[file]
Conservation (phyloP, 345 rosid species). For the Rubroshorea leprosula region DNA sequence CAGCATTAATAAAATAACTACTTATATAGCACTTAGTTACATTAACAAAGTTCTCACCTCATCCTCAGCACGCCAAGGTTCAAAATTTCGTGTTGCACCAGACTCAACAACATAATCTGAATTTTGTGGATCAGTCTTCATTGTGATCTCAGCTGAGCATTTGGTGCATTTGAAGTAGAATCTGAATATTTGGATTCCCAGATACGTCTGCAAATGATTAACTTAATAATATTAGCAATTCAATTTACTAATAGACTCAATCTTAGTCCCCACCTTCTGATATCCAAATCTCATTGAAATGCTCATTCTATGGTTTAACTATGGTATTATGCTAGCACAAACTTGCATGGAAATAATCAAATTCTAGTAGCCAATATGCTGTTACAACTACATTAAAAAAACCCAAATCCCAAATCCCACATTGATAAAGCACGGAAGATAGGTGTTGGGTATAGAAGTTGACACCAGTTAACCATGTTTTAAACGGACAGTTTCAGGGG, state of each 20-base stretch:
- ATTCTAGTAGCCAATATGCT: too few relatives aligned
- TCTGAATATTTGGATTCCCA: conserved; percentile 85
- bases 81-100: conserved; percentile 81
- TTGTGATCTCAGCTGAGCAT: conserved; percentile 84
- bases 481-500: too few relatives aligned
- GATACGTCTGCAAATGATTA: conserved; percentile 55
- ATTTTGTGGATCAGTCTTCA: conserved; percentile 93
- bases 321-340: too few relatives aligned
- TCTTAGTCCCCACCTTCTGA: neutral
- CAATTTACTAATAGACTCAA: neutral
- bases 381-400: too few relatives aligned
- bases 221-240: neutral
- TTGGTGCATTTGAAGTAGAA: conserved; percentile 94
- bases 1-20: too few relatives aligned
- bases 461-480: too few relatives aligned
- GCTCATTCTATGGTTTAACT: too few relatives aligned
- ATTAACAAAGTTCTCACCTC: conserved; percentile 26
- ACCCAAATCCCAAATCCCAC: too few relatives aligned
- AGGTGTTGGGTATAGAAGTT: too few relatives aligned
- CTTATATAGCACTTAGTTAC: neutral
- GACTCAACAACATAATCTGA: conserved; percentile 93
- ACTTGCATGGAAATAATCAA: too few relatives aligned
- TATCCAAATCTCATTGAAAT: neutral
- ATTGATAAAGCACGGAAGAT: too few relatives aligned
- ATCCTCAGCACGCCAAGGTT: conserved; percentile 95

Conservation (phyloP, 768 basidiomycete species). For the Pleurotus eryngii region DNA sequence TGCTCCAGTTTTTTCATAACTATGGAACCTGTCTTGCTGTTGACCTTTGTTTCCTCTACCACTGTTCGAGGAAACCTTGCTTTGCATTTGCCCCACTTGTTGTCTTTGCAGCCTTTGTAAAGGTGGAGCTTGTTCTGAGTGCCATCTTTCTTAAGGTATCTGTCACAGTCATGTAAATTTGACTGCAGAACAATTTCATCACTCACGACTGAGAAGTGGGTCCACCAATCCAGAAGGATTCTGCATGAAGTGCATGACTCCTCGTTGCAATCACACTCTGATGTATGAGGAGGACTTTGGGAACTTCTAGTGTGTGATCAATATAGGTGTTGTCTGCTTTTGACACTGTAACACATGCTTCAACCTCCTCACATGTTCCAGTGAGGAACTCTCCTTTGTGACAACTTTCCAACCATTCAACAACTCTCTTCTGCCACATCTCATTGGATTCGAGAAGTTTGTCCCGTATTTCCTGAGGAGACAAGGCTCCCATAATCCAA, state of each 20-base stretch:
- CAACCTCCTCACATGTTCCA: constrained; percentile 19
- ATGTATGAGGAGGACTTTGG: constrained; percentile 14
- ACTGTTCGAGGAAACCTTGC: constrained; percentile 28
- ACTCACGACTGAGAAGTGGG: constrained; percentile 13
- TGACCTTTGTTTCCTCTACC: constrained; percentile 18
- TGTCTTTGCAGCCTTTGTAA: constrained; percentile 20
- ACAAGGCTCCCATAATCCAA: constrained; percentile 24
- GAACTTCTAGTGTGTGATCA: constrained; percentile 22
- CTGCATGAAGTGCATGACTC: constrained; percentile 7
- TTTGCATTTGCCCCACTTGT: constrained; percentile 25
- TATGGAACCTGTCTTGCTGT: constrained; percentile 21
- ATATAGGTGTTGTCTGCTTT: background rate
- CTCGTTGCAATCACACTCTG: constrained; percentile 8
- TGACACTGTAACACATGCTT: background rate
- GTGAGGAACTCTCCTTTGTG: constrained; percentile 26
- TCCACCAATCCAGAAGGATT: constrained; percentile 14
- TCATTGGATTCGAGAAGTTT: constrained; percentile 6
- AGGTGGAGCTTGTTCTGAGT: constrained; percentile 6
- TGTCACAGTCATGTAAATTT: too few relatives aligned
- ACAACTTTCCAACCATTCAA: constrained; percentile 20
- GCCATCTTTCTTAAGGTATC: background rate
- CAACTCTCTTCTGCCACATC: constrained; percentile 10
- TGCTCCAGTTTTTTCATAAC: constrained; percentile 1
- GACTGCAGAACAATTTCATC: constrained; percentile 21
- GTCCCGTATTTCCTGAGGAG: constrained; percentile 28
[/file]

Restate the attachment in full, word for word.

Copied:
Conservation (phyloP, 345 rosid species). For the Rubroshorea leprosula region DNA sequence CAGCATTAATAAAATAACTACTTATATAGCACTTAGTTACATTAACAAAGTTCTCACCTCATCCTCAGCACGCCAAGGTTCAAAATTTCGTGTTGCACCAGACTCAACAACATAATCTGAATTTTGTGGATCAGTCTTCATTGTGATCTCAGCTGAGCATTTGGTGCATTTGAAGTAGAATCTGAATATTTGGATTCCCAGATACGTCTGCAAATGATTAACTTAATAATATTAGCAATTCAATTTACTAATAGACTCAATCTTAGTCCCCACCTTCTGATATCCAAATCTCATTGAAATGCTCATTCTATGGTTTAACTATGGTATTATGCTAGCACAAACTTGCATGGAAATAATCAAATTCTAGTAGCCAATATGCTGTTACAACTACATTAAAAAAACCCAAATCCCAAATCCCACATTGATAAAGCACGGAAGATAGGTGTTGGGTATAGAAGTTGACACCAGTTAACCATGTTTTAAACGGACAGTTTCAGGGG, state of each 20-base stretch:
- ATTCTAGTAGCCAATATGCT: too few relatives aligned
- TCTGAATATTTGGATTCCCA: conserved; percentile 85
- bases 81-100: conserved; percentile 81
- TTGTGATCTCAGCTGAGCAT: conserved; percentile 84
- bases 481-500: too few relatives aligned
- GATACGTCTGCAAATGATTA: conserved; percentile 55
- ATTTTGTGGATCAGTCTTCA: conserved; percentile 93
- bases 321-340: too few relatives aligned
- TCTTAGTCCCCACCTTCTGA: neutral
- CAATTTACTAATAGACTCAA: neutral
- bases 381-400: too few relatives aligned
- bases 221-240: neutral
- TTGGTGCATTTGAAGTAGAA: conserved; percentile 94
- bases 1-20: too few relatives aligned
- bases 461-480: too few relatives aligned
- GCTCATTCTATGGTTTAACT: too few relatives aligned
- ATTAACAAAGTTCTCACCTC: conserved; percentile 26
- ACCCAAATCCCAAATCCCAC: too few relatives aligned
- AGGTGTTGGGTATAGAAGTT: too few relatives aligned
- CTTATATAGCACTTAGTTAC: neutral
- GACTCAACAACATAATCTGA: conserved; percentile 93
- ACTTGCATGGAAATAATCAA: too few relatives aligned
- TATCCAAATCTCATTGAAAT: neutral
- ATTGATAAAGCACGGAAGAT: too few relatives aligned
- ATCCTCAGCACGCCAAGGTT: conserved; percentile 95

Conservation (phyloP, 768 basidiomycete species). For the Pleurotus eryngii region DNA sequence TGCTCCAGTTTTTTCATAACTATGGAACCTGTCTTGCTGTTGACCTTTGTTTCCTCTACCACTGTTCGAGGAAACCTTGCTTTGCATTTGCCCCACTTGTTGTCTTTGCAGCCTTTGTAAAGGTGGAGCTTGTTCTGAGTGCCATCTTTCTTAAGGTATCTGTCACAGTCATGTAAATTTGACTGCAGAACAATTTCATCACTCACGACTGAGAAGTGGGTCCACCAATCCAGAAGGATTCTGCATGAAGTGCATGACTCCTCGTTGCAATCACACTCTGATGTATGAGGAGGACTTTGGGAACTTCTAGTGTGTGATCAATATAGGTGTTGTCTGCTTTTGACACTGTAACACATGCTTCAACCTCCTCACATGTTCCAGTGAGGAACTCTCCTTTGTGACAACTTTCCAACCATTCAACAACTCTCTTCTGCCACATCTCATTGGATTCGAGAAGTTTGTCCCGTATTTCCTGAGGAGACAAGGCTCCCATAATCCAA, state of each 20-base stretch:
- CAACCTCCTCACATGTTCCA: constrained; percentile 19
- ATGTATGAGGAGGACTTTGG: constrained; percentile 14
- ACTGTTCGAGGAAACCTTGC: constrained; percentile 28
- ACTCACGACTGAGAAGTGGG: constrained; percentile 13
- TGACCTTTGTTTCCTCTACC: constrained; percentile 18
- TGTCTTTGCAGCCTTTGTAA: constrained; percentile 20
- ACAAGGCTCCCATAATCCAA: constrained; percentile 24
- GAACTTCTAGTGTGTGATCA: constrained; percentile 22
- CTGCATGAAGTGCATGACTC: constrained; percentile 7
- TTTGCATTTGCCCCACTTGT: constrained; percentile 25
- TATGGAACCTGTCTTGCTGT: constrained; percentile 21
- ATATAGGTGTTGTCTGCTTT: background rate
- CTCGTTGCAATCACACTCTG: constrained; percentile 8
- TGACACTGTAACACATGCTT: background rate
- GTGAGGAACTCTCCTTTGTG: constrained; percentile 26
- TCCACCAATCCAGAAGGATT: constrained; percentile 14
- TCATTGGATTCGAGAAGTTT: constrained; percentile 6
- AGGTGGAGCTTGTTCTGAGT: constrained; percentile 6
- TGTCACAGTCATGTAAATTT: too few relatives aligned
- ACAACTTTCCAACCATTCAA: constrained; percentile 20
- GCCATCTTTCTTAAGGTATC: background rate
- CAACTCTCTTCTGCCACATC: constrained; percentile 10
- TGCTCCAGTTTTTTCATAAC: constrained; percentile 1
- GACTGCAGAACAATTTCATC: constrained; percentile 21
- GTCCCGTATTTCCTGAGGAG: constrained; percentile 28